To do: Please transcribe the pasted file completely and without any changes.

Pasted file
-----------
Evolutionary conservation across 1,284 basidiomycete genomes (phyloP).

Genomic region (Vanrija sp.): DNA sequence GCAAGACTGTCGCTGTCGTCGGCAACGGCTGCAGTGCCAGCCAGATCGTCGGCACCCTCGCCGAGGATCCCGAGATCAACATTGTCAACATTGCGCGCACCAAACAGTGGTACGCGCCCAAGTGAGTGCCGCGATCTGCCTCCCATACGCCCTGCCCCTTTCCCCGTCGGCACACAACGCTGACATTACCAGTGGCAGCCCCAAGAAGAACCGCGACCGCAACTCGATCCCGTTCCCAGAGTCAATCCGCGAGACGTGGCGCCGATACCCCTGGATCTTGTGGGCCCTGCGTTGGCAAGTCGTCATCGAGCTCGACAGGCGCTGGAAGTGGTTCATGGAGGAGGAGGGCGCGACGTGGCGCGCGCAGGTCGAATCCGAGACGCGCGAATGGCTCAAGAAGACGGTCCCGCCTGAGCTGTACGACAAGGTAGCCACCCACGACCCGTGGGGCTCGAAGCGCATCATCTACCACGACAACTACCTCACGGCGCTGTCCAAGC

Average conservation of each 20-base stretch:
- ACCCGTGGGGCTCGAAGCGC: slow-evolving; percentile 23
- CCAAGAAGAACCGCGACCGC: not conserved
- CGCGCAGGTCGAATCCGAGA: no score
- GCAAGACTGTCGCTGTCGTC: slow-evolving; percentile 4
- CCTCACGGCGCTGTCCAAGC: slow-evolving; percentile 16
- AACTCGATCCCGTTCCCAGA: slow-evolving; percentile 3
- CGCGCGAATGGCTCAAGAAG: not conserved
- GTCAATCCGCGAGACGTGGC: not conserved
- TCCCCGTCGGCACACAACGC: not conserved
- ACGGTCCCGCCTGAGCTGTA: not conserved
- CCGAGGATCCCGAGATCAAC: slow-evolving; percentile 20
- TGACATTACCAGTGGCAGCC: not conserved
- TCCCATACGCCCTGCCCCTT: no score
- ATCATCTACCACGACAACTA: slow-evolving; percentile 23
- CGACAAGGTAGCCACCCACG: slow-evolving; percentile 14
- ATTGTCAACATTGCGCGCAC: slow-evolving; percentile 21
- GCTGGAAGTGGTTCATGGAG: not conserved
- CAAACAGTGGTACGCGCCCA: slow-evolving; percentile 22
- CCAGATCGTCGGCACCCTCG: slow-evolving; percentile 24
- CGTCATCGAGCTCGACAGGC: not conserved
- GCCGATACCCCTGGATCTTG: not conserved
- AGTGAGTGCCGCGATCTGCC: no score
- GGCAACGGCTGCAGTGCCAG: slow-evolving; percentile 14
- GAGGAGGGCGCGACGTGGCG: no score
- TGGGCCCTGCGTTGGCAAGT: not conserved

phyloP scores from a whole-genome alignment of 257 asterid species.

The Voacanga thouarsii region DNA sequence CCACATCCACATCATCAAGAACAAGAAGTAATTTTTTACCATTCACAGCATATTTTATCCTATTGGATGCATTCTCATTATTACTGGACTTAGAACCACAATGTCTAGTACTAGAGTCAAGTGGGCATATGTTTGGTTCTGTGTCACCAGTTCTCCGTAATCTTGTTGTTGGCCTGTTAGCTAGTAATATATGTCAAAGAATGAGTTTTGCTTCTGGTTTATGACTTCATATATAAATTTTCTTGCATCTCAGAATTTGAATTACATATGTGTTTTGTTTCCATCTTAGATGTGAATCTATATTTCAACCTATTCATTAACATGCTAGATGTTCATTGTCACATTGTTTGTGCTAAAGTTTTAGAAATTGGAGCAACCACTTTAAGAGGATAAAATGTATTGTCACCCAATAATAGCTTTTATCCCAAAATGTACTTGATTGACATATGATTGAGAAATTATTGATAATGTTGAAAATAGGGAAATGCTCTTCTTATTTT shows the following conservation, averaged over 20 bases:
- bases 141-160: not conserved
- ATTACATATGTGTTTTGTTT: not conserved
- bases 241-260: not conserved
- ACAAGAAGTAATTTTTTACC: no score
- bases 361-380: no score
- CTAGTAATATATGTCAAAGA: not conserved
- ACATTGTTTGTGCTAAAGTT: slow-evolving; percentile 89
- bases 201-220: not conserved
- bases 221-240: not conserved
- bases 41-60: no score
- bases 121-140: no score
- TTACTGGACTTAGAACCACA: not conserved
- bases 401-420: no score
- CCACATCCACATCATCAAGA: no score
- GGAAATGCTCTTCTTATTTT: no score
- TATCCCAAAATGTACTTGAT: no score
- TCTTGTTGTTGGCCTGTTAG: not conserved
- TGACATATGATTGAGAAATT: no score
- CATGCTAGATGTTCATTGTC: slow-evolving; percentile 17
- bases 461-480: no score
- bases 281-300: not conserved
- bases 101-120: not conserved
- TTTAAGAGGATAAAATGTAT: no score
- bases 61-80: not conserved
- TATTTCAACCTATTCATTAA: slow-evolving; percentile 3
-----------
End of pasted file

Evolutionary conservation across 1,284 basidiomycete genomes (phyloP).

Genomic region (Vanrija sp.): DNA sequence GCAAGACTGTCGCTGTCGTCGGCAACGGCTGCAGTGCCAGCCAGATCGTCGGCACCCTCGCCGAGGATCCCGAGATCAACATTGTCAACATTGCGCGCACCAAACAGTGGTACGCGCCCAAGTGAGTGCCGCGATCTGCCTCCCATACGCCCTGCCCCTTTCCCCGTCGGCACACAACGCTGACATTACCAGTGGCAGCCCCAAGAAGAACCGCGACCGCAACTCGATCCCGTTCCCAGAGTCAATCCGCGAGACGTGGCGCCGATACCCCTGGATCTTGTGGGCCCTGCGTTGGCAAGTCGTCATCGAGCTCGACAGGCGCTGGAAGTGGTTCATGGAGGAGGAGGGCGCGACGTGGCGCGCGCAGGTCGAATCCGAGACGCGCGAATGGCTCAAGAAGACGGTCCCGCCTGAGCTGTACGACAAGGTAGCCACCCACGACCCGTGGGGCTCGAAGCGCATCATCTACCACGACAACTACCTCACGGCGCTGTCCAAGC

Average conservation of each 20-base stretch:
- ACCCGTGGGGCTCGAAGCGC: slow-evolving; percentile 23
- CCAAGAAGAACCGCGACCGC: not conserved
- CGCGCAGGTCGAATCCGAGA: no score
- GCAAGACTGTCGCTGTCGTC: slow-evolving; percentile 4
- CCTCACGGCGCTGTCCAAGC: slow-evolving; percentile 16
- AACTCGATCCCGTTCCCAGA: slow-evolving; percentile 3
- CGCGCGAATGGCTCAAGAAG: not conserved
- GTCAATCCGCGAGACGTGGC: not conserved
- TCCCCGTCGGCACACAACGC: not conserved
- ACGGTCCCGCCTGAGCTGTA: not conserved
- CCGAGGATCCCGAGATCAAC: slow-evolving; percentile 20
- TGACATTACCAGTGGCAGCC: not conserved
- TCCCATACGCCCTGCCCCTT: no score
- ATCATCTACCACGACAACTA: slow-evolving; percentile 23
- CGACAAGGTAGCCACCCACG: slow-evolving; percentile 14
- ATTGTCAACATTGCGCGCAC: slow-evolving; percentile 21
- GCTGGAAGTGGTTCATGGAG: not conserved
- CAAACAGTGGTACGCGCCCA: slow-evolving; percentile 22
- CCAGATCGTCGGCACCCTCG: slow-evolving; percentile 24
- CGTCATCGAGCTCGACAGGC: not conserved
- GCCGATACCCCTGGATCTTG: not conserved
- AGTGAGTGCCGCGATCTGCC: no score
- GGCAACGGCTGCAGTGCCAG: slow-evolving; percentile 14
- GAGGAGGGCGCGACGTGGCG: no score
- TGGGCCCTGCGTTGGCAAGT: not conserved

phyloP scores from a whole-genome alignment of 257 asterid species.

The Voacanga thouarsii region DNA sequence CCACATCCACATCATCAAGAACAAGAAGTAATTTTTTACCATTCACAGCATATTTTATCCTATTGGATGCATTCTCATTATTACTGGACTTAGAACCACAATGTCTAGTACTAGAGTCAAGTGGGCATATGTTTGGTTCTGTGTCACCAGTTCTCCGTAATCTTGTTGTTGGCCTGTTAGCTAGTAATATATGTCAAAGAATGAGTTTTGCTTCTGGTTTATGACTTCATATATAAATTTTCTTGCATCTCAGAATTTGAATTACATATGTGTTTTGTTTCCATCTTAGATGTGAATCTATATTTCAACCTATTCATTAACATGCTAGATGTTCATTGTCACATTGTTTGTGCTAAAGTTTTAGAAATTGGAGCAACCACTTTAAGAGGATAAAATGTATTGTCACCCAATAATAGCTTTTATCCCAAAATGTACTTGATTGACATATGATTGAGAAATTATTGATAATGTTGAAAATAGGGAAATGCTCTTCTTATTTT shows the following conservation, averaged over 20 bases:
- bases 141-160: not conserved
- ATTACATATGTGTTTTGTTT: not conserved
- bases 241-260: not conserved
- ACAAGAAGTAATTTTTTACC: no score
- bases 361-380: no score
- CTAGTAATATATGTCAAAGA: not conserved
- ACATTGTTTGTGCTAAAGTT: slow-evolving; percentile 89
- bases 201-220: not conserved
- bases 221-240: not conserved
- bases 41-60: no score
- bases 121-140: no score
- TTACTGGACTTAGAACCACA: not conserved
- bases 401-420: no score
- CCACATCCACATCATCAAGA: no score
- GGAAATGCTCTTCTTATTTT: no score
- TATCCCAAAATGTACTTGAT: no score
- TCTTGTTGTTGGCCTGTTAG: not conserved
- TGACATATGATTGAGAAATT: no score
- CATGCTAGATGTTCATTGTC: slow-evolving; percentile 17
- bases 461-480: no score
- bases 281-300: not conserved
- bases 101-120: not conserved
- TTTAAGAGGATAAAATGTAT: no score
- bases 61-80: not conserved
- TATTTCAACCTATTCATTAA: slow-evolving; percentile 3